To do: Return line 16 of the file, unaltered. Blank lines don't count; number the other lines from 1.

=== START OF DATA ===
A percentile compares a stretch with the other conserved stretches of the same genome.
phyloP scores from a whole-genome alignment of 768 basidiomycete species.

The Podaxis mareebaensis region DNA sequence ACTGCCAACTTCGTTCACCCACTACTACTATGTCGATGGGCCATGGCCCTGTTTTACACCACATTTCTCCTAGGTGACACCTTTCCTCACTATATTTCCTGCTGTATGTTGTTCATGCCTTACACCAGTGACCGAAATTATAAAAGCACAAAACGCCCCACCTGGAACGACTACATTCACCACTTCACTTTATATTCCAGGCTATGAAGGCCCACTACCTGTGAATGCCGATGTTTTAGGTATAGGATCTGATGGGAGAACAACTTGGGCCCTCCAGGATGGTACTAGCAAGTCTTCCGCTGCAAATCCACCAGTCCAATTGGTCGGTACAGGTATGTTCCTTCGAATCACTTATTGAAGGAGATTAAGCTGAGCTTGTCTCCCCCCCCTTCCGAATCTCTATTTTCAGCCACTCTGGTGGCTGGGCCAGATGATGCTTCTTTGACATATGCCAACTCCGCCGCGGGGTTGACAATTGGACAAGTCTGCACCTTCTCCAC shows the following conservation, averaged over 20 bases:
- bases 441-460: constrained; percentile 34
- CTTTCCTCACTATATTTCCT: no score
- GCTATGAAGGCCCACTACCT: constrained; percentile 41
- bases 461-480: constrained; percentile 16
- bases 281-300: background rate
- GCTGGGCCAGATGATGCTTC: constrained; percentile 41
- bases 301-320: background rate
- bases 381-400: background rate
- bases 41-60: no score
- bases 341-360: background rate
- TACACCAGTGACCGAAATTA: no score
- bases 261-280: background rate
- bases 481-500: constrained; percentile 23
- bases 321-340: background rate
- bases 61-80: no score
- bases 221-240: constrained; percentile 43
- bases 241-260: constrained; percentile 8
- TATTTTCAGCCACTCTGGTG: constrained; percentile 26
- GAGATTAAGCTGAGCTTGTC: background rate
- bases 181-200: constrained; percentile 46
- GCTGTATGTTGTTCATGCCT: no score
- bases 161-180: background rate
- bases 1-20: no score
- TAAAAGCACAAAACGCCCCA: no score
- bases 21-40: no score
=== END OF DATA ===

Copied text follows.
- bases 481-500: constrained; percentile 23